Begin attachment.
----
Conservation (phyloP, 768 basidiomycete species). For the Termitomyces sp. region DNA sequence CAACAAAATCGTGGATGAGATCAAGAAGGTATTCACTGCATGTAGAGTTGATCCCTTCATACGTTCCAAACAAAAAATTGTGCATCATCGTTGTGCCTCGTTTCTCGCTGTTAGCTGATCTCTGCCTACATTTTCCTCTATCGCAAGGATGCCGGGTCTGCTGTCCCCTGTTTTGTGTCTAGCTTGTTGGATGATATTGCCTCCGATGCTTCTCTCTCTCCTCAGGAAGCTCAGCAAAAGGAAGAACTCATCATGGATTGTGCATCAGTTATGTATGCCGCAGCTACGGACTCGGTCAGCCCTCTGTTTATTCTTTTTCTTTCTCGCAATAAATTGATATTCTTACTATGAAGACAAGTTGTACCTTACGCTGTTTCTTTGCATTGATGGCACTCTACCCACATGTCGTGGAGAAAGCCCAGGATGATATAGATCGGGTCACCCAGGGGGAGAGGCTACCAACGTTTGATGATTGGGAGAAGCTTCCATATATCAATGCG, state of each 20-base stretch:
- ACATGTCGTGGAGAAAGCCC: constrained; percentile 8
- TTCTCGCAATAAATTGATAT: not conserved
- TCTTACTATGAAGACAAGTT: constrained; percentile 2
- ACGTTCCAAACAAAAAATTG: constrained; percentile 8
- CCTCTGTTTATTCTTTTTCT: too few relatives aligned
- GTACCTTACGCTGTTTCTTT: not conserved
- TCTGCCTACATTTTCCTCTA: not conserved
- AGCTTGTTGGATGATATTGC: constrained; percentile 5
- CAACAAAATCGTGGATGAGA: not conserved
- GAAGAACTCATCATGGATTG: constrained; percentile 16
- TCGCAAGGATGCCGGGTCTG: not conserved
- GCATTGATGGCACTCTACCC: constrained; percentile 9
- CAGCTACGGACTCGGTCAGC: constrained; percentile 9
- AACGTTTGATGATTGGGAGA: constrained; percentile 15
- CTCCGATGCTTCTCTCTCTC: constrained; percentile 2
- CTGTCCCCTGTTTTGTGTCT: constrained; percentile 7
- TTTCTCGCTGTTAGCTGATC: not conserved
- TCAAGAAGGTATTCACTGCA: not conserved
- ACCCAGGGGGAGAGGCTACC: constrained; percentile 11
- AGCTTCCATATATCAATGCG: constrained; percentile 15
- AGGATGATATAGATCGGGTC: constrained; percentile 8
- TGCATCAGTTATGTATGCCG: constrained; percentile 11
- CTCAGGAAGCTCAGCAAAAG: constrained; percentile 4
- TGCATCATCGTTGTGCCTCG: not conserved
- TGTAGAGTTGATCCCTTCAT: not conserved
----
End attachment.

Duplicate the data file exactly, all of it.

Conservation (phyloP, 768 basidiomycete species). For the Termitomyces sp. region DNA sequence CAACAAAATCGTGGATGAGATCAAGAAGGTATTCACTGCATGTAGAGTTGATCCCTTCATACGTTCCAAACAAAAAATTGTGCATCATCGTTGTGCCTCGTTTCTCGCTGTTAGCTGATCTCTGCCTACATTTTCCTCTATCGCAAGGATGCCGGGTCTGCTGTCCCCTGTTTTGTGTCTAGCTTGTTGGATGATATTGCCTCCGATGCTTCTCTCTCTCCTCAGGAAGCTCAGCAAAAGGAAGAACTCATCATGGATTGTGCATCAGTTATGTATGCCGCAGCTACGGACTCGGTCAGCCCTCTGTTTATTCTTTTTCTTTCTCGCAATAAATTGATATTCTTACTATGAAGACAAGTTGTACCTTACGCTGTTTCTTTGCATTGATGGCACTCTACCCACATGTCGTGGAGAAAGCCCAGGATGATATAGATCGGGTCACCCAGGGGGAGAGGCTACCAACGTTTGATGATTGGGAGAAGCTTCCATATATCAATGCG, state of each 20-base stretch:
- ACATGTCGTGGAGAAAGCCC: constrained; percentile 8
- TTCTCGCAATAAATTGATAT: not conserved
- TCTTACTATGAAGACAAGTT: constrained; percentile 2
- ACGTTCCAAACAAAAAATTG: constrained; percentile 8
- CCTCTGTTTATTCTTTTTCT: too few relatives aligned
- GTACCTTACGCTGTTTCTTT: not conserved
- TCTGCCTACATTTTCCTCTA: not conserved
- AGCTTGTTGGATGATATTGC: constrained; percentile 5
- CAACAAAATCGTGGATGAGA: not conserved
- GAAGAACTCATCATGGATTG: constrained; percentile 16
- TCGCAAGGATGCCGGGTCTG: not conserved
- GCATTGATGGCACTCTACCC: constrained; percentile 9
- CAGCTACGGACTCGGTCAGC: constrained; percentile 9
- AACGTTTGATGATTGGGAGA: constrained; percentile 15
- CTCCGATGCTTCTCTCTCTC: constrained; percentile 2
- CTGTCCCCTGTTTTGTGTCT: constrained; percentile 7
- TTTCTCGCTGTTAGCTGATC: not conserved
- TCAAGAAGGTATTCACTGCA: not conserved
- ACCCAGGGGGAGAGGCTACC: constrained; percentile 11
- AGCTTCCATATATCAATGCG: constrained; percentile 15
- AGGATGATATAGATCGGGTC: constrained; percentile 8
- TGCATCAGTTATGTATGCCG: constrained; percentile 11
- CTCAGGAAGCTCAGCAAAAG: constrained; percentile 4
- TGCATCATCGTTGTGCCTCG: not conserved
- TGTAGAGTTGATCCCTTCAT: not conserved